Arsenal comes back to win Community Shield on PKs against 10-man Chelsea

Sead Kolasinac scored the equalizer as Arsenal went on to beat Chelsea in penalties and win the Community Shield. (AP)

A year ago, Manchester United won the FA Community Shield but did not go on to win the Premier League. The two years before that, Arsenal won it but couldn’t claim the league either. Neither did the three teams to win it before that — United, Manchester City and United again.

However, the four Community Shield winners prior to that, from 2007 through 2010, did go on to win the league. That would be United, Chelsea, United and United, respectively.

(Fun fact about the Community Shield: it was called the Charity Shield until 2002, until the Football Association was found to have broken rules about labeling something a charity event by England’s Charity Commission and opted to change its name, rather than comply.)

So is the Community Shield, the fairly inconsequential trophy fought for by the winners of last year’s league and FA Cup to open the new season, a predictor for who will win the big trophy at the end of the campaign?

Maybe?

More likely, it’s an indicator where teams are when they finish up their preseasons. Because plenty see it as the culmination of their season’s preparations, rather than the start of the season proper. In some ways, the FA seems to as well, since red cards don’t carry over into the Premier League because the Shield isn’t deemed an official competitive game.

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At any rate, the theory that teams who are playing well at the start of the season, following a strong preseason, are more likely to win things is probably more valid. On Sunday, Chelsea, the defending Premier League champions looking to win it again for the third time in four seasons, gave away a lead taken in the 46th minute on a goal by Victor Moses when Arsenal’s Sead Kolasinac headed home just after Pedro was sent off in the 80th minute. After it ended 1-1, the Gunners won on penalties.

Make of that what you will.

The sides lined up remarkably unchanged from last year. Of the 22 starters, only Arsenal’s new striker Alexandre Lacazette wasn’t already on his team’s roster last season. Even the managers were the same, with Arsene Wenger somehow hanging on to his job in North London, while his counterpart Antonio Conte will be expected to follow up on his soaring debut season.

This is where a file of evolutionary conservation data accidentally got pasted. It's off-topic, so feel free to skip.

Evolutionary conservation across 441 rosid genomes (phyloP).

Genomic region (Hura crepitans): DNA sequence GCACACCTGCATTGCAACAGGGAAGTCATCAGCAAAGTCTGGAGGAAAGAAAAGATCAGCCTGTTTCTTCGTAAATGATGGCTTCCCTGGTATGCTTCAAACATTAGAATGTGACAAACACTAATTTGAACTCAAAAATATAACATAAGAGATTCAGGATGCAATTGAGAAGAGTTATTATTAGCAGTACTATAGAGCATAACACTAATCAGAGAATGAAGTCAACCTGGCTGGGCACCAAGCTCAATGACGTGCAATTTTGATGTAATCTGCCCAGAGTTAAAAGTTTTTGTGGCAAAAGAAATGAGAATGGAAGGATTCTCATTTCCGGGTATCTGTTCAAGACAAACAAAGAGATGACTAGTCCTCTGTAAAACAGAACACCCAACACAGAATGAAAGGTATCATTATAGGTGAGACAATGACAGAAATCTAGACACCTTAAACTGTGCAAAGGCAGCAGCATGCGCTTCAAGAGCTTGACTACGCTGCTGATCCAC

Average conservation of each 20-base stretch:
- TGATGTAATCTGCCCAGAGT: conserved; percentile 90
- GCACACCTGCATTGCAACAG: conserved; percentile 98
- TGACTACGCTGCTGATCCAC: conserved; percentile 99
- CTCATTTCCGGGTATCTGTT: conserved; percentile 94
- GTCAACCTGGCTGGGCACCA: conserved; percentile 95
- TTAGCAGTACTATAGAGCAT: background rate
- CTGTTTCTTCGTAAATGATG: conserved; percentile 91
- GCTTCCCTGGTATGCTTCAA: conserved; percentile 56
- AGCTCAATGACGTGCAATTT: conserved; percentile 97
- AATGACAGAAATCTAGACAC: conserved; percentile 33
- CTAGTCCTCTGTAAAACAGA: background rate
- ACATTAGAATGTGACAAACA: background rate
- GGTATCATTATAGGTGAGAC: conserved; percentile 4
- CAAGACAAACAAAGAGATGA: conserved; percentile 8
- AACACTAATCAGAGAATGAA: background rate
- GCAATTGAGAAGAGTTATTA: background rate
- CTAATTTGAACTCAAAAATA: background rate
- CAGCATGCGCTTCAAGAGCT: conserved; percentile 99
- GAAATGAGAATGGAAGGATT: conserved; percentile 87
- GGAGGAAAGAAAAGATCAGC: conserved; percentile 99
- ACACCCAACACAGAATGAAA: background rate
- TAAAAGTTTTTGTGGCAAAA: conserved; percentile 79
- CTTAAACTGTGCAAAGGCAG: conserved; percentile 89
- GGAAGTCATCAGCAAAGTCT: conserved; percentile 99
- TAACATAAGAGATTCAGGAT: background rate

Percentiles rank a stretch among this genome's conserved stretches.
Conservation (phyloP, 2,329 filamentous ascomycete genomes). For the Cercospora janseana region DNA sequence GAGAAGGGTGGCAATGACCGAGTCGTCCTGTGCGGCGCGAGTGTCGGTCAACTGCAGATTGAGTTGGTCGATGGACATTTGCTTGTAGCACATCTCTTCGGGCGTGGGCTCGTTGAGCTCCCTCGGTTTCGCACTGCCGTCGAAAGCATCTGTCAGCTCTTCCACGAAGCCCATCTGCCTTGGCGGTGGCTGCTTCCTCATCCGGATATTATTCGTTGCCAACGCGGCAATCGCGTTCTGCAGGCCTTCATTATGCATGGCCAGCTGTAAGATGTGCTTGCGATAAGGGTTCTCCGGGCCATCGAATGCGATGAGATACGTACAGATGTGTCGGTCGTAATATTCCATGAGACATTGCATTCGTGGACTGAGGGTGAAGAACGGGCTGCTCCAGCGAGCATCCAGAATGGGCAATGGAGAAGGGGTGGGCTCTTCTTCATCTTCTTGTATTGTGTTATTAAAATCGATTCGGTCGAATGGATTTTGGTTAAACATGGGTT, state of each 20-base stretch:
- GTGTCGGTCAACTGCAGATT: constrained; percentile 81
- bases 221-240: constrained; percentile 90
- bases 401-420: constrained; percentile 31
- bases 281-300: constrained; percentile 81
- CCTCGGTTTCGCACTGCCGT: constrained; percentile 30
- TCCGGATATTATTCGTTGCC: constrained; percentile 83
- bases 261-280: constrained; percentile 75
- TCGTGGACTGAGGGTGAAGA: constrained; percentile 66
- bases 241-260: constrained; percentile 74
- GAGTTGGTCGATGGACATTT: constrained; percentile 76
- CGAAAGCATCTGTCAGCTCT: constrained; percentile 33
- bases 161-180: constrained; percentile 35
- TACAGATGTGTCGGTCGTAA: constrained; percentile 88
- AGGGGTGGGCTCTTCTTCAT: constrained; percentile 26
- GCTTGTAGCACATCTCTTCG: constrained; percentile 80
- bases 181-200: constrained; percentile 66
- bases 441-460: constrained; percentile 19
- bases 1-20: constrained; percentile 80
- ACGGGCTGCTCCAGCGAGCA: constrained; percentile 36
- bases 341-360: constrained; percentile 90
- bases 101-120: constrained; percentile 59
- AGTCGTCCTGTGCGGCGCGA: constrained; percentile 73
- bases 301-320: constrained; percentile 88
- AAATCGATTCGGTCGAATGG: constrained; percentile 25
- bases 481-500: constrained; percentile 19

Alexis Sanchez and Mesut Ozil, Arsenal’s stars who have been linked with departures to various clubs all summer — and much of the season prior — are still Gunners. Neither was in the match day squad, but only because Sanchez isn’t yet fully fit after beginning his preseason late, and Ozil has an injury. Laurent Koscielny didn’t play because he’s suspended for the first two games of the league season and Wenger wanted to use a back line that could carry over into the next few games.

It was a curtain-raiser of predictable sloppiness. Bad touches. Misplaced passes. Combinations that aren’t quite fluid yet. Poorly measured through balls. It was all there.

Arsenal began the game as the stronger team, and 22 minutes in, Lacazette curled a shot from the top of the box onto the post.


The goal roused an erstwhile sleepy Chelsea and Arsenal goalkeeper Petr Cech had to make two strong saves to preserve the stalemate. Willian felt he’d earned a penalty for Chelsea, but he’d clipped himself as much as he’d been taken down by Bellerin. He was given a yellow for diving, probably harshly.


Also, David Luiz did this.


Before the second half was a minute old, Arsenal did a shoddy job of clearing a corner and Gary Cahill headed it back into the box and Moses’s path. The Nigerian wingback slammed it home from close range.


In the 80th minute, Pedro got himself sent off and Chelsea reduced to 10 with a clumsy tackle from behind on Mohamed Elneny’s Achilles. It instantly changed the game. Because 82 seconds after the foul, Granit Xhaka swung in the ensuing free kick, which was headed home by Arsenal newcomer Kolasinac.


That precipitated a penalty shootout, skipping extra time, and debuting the ABBA system. (Rather than teams taking turns with a penalty, they alternated taking two in a row to remove the competitive advantage of going first.)

Chelsea goalie Thibaut Courtois, unusually, took his side’s second kick and blasted it over. His teammate Alvaro Morata, making his competitive debut, was either denied by Cech or the bottom of the post — it was hard to tell. And Arsenal converted all four of its kicks.

And so either Arsenal will either break the streak of Community Shield winners failing to win the league. Or it won’t. There’s no telling at this point. All we know for sure is that the English preseason is over.

Leander Schaerlaeckens is a Yahoo Sports soccer columnist and a sports communication lecturer at Marist College. Follow him on Twitter @LeanderAlphabet.

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